Cloud-based job management software is all about being able to connect information remotely, all so that data isn't simply held in one place. At least not in any one physical system. Instead it's stored in the virtual cloud, which means you can access your information from anywhere in the world as long as you have an internet connection.
When data automatically synchronizes with the cloud, you can keep your staff interlinked and up-to-date with what’s going on and you don’t need us to let you know that can significantly decrease the amount of time wasted on misunderstandings. Additionally, it's added security, can save you space, and can turn out to be cheaper than sending the wrong invoice to a customer.
Turning a challenge into an opportunity is definitely the way to go when it comes to navigating difficult circumstances, and allowing users to install software themselves and on any device will definitely help. As long as you’re using a software with built-in authority levels (e.g. employee, admin, manager) that limit what certain users can do, self-service portals are a great way of unburdening your IT team.
If your chosen digital solution needs to install any application directly to your devices, then it’s best for the end-user to do it themselves. Imagine if you had to manually instal an app on each mobile device instead of simply asking people to visit the App Store or Play Store.
Business leaders and managers who’ve invested in proprietary software will know the pain of having to always peek at the competition to make sure they’re staying ahead. Proprietary software has its advantages, as it’s fully customized to your business, but once deployed, it’s also your responsibility to update it. This, unless you already have a software development team in-house, will naturally come at a cost.
An off-the-shelf software, on the other hand, implies an ongoing cost, rather than a one-off fee, but the responsibility to keep up with the Joneses gets shifted to the provider. This being said, always check reviews and updates before committing to a solution; you don’t want a tool that hasn’t been updated in years.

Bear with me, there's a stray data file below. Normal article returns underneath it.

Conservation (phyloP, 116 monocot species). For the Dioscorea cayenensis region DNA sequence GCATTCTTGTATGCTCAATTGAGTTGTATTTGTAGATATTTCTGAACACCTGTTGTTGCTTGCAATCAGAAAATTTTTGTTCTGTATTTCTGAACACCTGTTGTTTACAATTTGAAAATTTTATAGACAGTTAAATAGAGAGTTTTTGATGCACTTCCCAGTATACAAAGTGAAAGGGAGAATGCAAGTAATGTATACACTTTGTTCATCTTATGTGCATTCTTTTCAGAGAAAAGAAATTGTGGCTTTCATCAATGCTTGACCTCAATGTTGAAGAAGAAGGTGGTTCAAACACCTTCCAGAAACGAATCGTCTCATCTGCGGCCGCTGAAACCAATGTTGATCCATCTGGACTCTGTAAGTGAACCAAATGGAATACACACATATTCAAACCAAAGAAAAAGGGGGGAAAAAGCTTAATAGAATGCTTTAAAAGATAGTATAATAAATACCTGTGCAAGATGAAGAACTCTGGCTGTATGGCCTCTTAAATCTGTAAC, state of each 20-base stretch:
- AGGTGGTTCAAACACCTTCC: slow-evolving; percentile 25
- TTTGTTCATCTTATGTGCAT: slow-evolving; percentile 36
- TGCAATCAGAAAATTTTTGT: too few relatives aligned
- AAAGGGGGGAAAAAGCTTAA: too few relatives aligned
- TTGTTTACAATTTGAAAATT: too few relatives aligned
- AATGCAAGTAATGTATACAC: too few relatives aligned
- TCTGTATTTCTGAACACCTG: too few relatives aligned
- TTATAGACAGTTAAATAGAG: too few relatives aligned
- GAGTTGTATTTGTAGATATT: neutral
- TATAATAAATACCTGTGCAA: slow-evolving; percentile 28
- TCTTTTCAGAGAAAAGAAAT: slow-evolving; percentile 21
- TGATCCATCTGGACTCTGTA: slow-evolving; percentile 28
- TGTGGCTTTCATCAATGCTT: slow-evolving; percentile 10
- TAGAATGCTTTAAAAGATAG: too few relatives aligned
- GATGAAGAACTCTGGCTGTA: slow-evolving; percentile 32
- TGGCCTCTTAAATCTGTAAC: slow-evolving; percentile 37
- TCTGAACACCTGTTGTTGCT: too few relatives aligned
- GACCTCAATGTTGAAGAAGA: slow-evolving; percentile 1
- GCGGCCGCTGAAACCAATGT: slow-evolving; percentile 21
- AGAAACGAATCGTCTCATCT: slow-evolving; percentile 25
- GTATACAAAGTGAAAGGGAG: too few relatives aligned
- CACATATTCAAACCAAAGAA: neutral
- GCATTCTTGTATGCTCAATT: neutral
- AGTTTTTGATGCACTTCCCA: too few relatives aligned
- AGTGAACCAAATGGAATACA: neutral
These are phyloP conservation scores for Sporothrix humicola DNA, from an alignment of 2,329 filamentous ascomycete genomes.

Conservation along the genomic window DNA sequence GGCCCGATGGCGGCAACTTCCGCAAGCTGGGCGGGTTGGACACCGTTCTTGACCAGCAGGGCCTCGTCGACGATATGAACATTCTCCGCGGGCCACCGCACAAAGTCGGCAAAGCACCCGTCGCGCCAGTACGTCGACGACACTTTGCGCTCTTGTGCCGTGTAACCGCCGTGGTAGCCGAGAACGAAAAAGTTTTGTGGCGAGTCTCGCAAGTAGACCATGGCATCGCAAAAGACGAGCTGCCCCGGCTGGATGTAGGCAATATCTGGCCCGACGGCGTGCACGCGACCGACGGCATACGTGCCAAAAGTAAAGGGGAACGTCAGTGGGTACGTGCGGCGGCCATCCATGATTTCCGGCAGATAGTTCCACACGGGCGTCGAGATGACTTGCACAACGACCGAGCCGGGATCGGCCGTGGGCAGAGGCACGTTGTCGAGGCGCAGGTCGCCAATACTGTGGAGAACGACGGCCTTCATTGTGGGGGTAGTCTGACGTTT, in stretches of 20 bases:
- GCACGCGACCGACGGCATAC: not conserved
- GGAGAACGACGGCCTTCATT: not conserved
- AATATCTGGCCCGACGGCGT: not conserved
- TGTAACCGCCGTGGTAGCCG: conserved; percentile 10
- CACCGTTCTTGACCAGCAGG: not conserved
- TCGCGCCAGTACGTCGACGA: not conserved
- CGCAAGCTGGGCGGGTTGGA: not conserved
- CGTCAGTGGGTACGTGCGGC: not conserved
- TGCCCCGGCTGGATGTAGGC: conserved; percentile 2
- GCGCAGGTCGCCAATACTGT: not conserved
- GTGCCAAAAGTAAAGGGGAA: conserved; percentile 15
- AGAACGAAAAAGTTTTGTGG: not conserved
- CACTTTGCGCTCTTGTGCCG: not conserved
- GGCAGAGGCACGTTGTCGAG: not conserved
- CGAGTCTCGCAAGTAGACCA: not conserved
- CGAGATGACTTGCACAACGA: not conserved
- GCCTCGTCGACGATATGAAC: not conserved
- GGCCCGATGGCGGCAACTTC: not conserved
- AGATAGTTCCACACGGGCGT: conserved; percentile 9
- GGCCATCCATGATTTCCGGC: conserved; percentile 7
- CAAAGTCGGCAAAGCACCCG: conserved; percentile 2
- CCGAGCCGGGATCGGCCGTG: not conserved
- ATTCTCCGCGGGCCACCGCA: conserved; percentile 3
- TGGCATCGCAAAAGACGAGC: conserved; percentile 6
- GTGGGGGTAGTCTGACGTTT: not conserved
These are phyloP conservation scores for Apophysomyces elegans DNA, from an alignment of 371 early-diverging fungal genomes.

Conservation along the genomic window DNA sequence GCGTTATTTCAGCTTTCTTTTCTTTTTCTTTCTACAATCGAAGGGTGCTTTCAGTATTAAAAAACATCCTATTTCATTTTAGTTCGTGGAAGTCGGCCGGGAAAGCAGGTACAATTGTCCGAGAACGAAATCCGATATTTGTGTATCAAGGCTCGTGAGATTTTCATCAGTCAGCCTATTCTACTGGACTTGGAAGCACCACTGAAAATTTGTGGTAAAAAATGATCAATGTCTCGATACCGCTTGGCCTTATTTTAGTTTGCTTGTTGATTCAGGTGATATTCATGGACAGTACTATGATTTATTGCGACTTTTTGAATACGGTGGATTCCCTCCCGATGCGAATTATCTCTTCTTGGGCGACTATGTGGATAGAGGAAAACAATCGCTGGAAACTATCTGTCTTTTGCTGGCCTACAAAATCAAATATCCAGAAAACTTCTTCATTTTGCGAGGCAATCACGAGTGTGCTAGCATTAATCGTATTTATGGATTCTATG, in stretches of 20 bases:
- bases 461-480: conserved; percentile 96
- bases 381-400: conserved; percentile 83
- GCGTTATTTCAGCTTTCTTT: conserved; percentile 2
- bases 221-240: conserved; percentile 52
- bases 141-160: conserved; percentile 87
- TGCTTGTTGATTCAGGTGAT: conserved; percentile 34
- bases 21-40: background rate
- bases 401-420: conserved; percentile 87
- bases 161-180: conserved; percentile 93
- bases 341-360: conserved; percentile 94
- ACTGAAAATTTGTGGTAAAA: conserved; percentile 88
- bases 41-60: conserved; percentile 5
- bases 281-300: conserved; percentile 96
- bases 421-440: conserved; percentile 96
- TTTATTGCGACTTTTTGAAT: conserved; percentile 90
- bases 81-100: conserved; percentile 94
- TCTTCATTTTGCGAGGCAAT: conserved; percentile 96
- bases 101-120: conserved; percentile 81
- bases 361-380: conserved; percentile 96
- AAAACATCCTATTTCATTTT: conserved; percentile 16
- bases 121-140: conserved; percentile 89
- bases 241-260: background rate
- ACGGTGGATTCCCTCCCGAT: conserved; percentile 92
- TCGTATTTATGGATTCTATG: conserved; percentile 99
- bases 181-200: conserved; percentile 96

Speaking of reviews, we’re sure no one moves a muscle in the business world these days without reading reviews, but software training doesn’t seem to get mentioned a lot in these. During the deployment phase, software training is paramount, especially for small businesses, who don’t have dedicated IT teams on hand.
If employees have to call into support daily, then business productivity suffers. Including training into your deployment phase not only gets employees working at full potential quicker, but also ensures they’re making the most out of the investment.
Proper software and its more extensive deployment phase can put people off of investing in digital tools since it’s an added strain on their resources. However, compared to sticking to paper-based, manual methods, the long-run earnings far outweigh the costs.
For example, this paperless savings calculator shows how much a service business can save by using deploying management software. Sure, you might not be in the service industry, but by inputting your own business costs, you can understand the potential for savings, despite what might seem like a big initial investment.
Another advantage of having a dedicated software deployment phase is that it gives you the opportunity to work together with the developer on implementing integrations as well. This ensures that you won’t end up having to match an existing database with the format required by an integration which can take time and a lot of patience.
For example, Sage, the accounting software, integrates with many management solutions and can speed up your invoicing process significantly - as long as your customer information input follows their guidelines. This can also be an excellent opportunity for you to consider other new software that can work along with your currently deploying solution.
There’s certainly a lot left to explore when it comes to committing to a software solution, but the deployment phase is definitely one you won’t want to skimp on. In addition, it’s important to look at the human aspect as well, because implementing a new tool can seem daunting to employees if they don’t feel consulted and allowed some time to adjust.
Whenever you invest in a new tool, digital or otherwise, keep in mind that the end goal is to grow your business and improve the processes that are holding you back now. Adjusting KPIs and communicating the benefits outlined above with your employees will help you get everyone on track and motivated. All in all, software deployment can make your break your chances of success so make sure you’re doing it well!
Cristina Maria is a Marketing Executive at Commusoft, a job management software company, where she helps field service businesses discover the potential of digital solutions. A curious hybrid writer and marketer, you'll usually find Cristina doing what she loves most: using her work experience to produce engaging content for those looking to make the most out of their business strategies. An Asimov fan since childhood, she gets much too fired up whenever the topic of AI comes into discussion.